Bruno Basso and Christopher Brooke are the Pixar of clothes. You stare fixedly at their stuff and wonder exactly what it is and how they did it, so hornswoggling are the effects they achieve with their digital prints. This season's exploration of Louis XIV's baroque and rococo was a match made in fashion heaven because it gave the duo an opportunity to render the Sun King's 3-D opulence in 2-D print form. Ormolu, pearls, lace, laurel leaves, Louis' favorite moiré, not to mention various architectural details of his palace Versailles—all were rendered in exquisite detail and sumptuous color. (Know ye this—Bruno Basso has 16 million hues at his digital fingertips. A human eye can barely register a fraction of them.)
One striking effect was the detailing of a dress refracted into an abstract kaleidoscope of color to match the coat that accompanied it. It got even better with a wool trench printed so convincingly to mimic chinchilla that you could almost feel the caress of fur against the skin. Basso & Brooke know that a simple silhouette is the best canvas for their extraordinary work (well, usually they know—one dress, printed with scales like armor, flared into an unfortunate peplum that screeched Mommie Dearest). For the most part, the clothes were shifts, shirtdresses, simple tops and skirts, the better to be completely transfigured by the designers' prints.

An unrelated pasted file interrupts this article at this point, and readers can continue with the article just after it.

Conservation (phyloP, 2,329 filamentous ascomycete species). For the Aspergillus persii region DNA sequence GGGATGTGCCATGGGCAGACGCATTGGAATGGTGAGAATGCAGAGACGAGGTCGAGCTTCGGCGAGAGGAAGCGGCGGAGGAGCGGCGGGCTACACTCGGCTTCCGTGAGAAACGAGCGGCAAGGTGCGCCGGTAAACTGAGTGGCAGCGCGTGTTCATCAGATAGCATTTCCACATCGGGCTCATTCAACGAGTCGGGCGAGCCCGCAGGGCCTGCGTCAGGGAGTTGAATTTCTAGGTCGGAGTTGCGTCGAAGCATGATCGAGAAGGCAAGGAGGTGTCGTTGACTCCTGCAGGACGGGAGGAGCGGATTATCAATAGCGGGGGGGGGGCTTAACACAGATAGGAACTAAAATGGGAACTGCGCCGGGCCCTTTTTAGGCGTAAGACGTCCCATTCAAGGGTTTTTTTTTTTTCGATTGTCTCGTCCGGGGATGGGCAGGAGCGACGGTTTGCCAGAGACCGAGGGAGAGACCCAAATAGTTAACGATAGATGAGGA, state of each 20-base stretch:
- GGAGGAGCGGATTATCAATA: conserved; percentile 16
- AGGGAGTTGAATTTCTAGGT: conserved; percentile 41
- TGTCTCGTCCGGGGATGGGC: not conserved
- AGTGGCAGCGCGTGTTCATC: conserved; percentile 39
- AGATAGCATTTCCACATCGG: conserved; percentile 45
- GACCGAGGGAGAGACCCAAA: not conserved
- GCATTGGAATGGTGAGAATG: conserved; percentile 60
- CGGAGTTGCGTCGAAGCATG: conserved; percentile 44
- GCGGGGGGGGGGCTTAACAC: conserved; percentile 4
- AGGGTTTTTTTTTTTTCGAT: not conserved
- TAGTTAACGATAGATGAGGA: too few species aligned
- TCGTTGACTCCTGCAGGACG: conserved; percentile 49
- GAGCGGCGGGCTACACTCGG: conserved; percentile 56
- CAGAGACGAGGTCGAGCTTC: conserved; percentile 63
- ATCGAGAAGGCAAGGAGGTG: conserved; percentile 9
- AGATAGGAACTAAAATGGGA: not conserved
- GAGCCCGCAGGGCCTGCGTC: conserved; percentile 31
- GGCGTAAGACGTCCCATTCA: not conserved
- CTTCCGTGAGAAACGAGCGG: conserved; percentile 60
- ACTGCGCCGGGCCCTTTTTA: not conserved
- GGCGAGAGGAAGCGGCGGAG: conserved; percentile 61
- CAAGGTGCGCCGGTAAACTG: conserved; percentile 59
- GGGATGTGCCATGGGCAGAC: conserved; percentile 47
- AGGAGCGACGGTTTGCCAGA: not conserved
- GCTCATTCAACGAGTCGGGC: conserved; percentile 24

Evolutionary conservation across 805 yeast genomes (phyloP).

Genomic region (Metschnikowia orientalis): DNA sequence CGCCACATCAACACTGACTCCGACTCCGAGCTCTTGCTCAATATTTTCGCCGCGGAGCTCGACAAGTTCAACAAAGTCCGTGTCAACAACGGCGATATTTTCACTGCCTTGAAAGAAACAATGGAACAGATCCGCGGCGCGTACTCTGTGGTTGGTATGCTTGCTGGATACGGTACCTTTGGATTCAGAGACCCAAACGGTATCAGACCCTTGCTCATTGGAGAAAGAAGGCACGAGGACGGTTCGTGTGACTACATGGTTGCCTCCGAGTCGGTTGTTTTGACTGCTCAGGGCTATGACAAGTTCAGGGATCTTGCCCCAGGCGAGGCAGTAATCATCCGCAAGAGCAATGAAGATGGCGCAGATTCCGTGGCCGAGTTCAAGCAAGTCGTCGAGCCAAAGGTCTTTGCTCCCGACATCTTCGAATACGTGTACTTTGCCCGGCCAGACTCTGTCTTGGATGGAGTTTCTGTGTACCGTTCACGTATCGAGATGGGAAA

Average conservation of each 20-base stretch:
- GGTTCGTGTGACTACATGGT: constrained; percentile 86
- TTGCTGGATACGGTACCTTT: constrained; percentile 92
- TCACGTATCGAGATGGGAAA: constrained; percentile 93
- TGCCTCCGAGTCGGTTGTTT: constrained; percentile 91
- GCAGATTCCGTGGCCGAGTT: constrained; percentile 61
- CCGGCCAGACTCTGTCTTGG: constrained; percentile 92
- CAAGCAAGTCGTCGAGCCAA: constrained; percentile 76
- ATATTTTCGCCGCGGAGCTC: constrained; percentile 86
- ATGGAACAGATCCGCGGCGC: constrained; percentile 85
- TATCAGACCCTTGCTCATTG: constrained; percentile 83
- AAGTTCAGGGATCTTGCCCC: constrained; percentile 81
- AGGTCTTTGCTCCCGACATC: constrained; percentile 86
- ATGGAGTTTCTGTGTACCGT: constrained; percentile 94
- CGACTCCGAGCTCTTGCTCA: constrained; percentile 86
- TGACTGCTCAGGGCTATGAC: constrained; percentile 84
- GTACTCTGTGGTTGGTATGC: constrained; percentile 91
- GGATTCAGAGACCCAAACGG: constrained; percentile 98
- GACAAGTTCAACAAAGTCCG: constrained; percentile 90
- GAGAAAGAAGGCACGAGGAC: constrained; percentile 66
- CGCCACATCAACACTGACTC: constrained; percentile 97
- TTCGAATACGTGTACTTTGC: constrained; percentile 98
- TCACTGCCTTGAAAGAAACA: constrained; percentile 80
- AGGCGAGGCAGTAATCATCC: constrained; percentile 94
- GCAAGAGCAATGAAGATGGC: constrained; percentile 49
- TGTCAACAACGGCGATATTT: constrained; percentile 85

For the specific and discerning clientele who are likely to respond to such work, this felt like revisionist luxury: an opulent look; an easy, light feel. True, these dresses had almost nothing to do with fall dressing, but you could imagine them rolled in a bag and carted off to more clement climes. Back in the showroom, there was a beautifully cut plain black coat, its broad shoulder tempered by a little pleat. Think of it as the sartorial equivalent of the restoratively head-clearing coffee beans you smell before plunging back into a round of scent sniffing.
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